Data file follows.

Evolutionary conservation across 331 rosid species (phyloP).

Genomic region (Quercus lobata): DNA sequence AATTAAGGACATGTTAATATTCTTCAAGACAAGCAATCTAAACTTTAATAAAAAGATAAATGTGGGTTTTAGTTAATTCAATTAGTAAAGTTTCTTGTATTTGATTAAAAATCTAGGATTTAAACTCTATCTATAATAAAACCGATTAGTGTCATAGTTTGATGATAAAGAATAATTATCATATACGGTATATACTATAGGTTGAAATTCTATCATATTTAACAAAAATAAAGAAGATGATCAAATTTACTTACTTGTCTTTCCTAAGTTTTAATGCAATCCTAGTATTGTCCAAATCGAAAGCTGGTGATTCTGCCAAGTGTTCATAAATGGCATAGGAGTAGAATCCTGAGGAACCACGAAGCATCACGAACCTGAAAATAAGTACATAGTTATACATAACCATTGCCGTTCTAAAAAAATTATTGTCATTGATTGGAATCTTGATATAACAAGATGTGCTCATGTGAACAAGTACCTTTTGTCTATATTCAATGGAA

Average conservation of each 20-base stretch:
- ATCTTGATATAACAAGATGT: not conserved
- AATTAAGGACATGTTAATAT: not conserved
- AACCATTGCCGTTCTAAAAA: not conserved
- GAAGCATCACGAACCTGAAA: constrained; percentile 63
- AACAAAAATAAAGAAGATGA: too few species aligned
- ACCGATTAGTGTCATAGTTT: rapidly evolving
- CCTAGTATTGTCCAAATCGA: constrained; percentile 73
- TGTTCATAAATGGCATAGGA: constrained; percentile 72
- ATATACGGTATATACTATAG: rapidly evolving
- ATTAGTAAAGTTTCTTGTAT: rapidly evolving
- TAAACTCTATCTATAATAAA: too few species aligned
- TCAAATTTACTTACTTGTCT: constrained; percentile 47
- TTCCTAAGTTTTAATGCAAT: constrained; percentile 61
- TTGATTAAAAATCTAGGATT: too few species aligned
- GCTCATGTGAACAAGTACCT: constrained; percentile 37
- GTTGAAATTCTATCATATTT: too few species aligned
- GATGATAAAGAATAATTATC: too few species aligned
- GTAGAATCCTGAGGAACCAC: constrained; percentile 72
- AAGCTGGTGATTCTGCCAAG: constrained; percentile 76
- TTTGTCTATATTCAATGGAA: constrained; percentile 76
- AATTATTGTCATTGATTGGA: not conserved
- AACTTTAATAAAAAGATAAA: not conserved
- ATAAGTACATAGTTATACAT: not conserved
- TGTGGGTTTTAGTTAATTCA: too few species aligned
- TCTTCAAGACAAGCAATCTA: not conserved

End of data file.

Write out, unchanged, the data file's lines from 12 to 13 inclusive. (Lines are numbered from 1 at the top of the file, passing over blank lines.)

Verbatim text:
- ATATACGGTATATACTATAG: rapidly evolving
- ATTAGTAAAGTTTCTTGTAT: rapidly evolving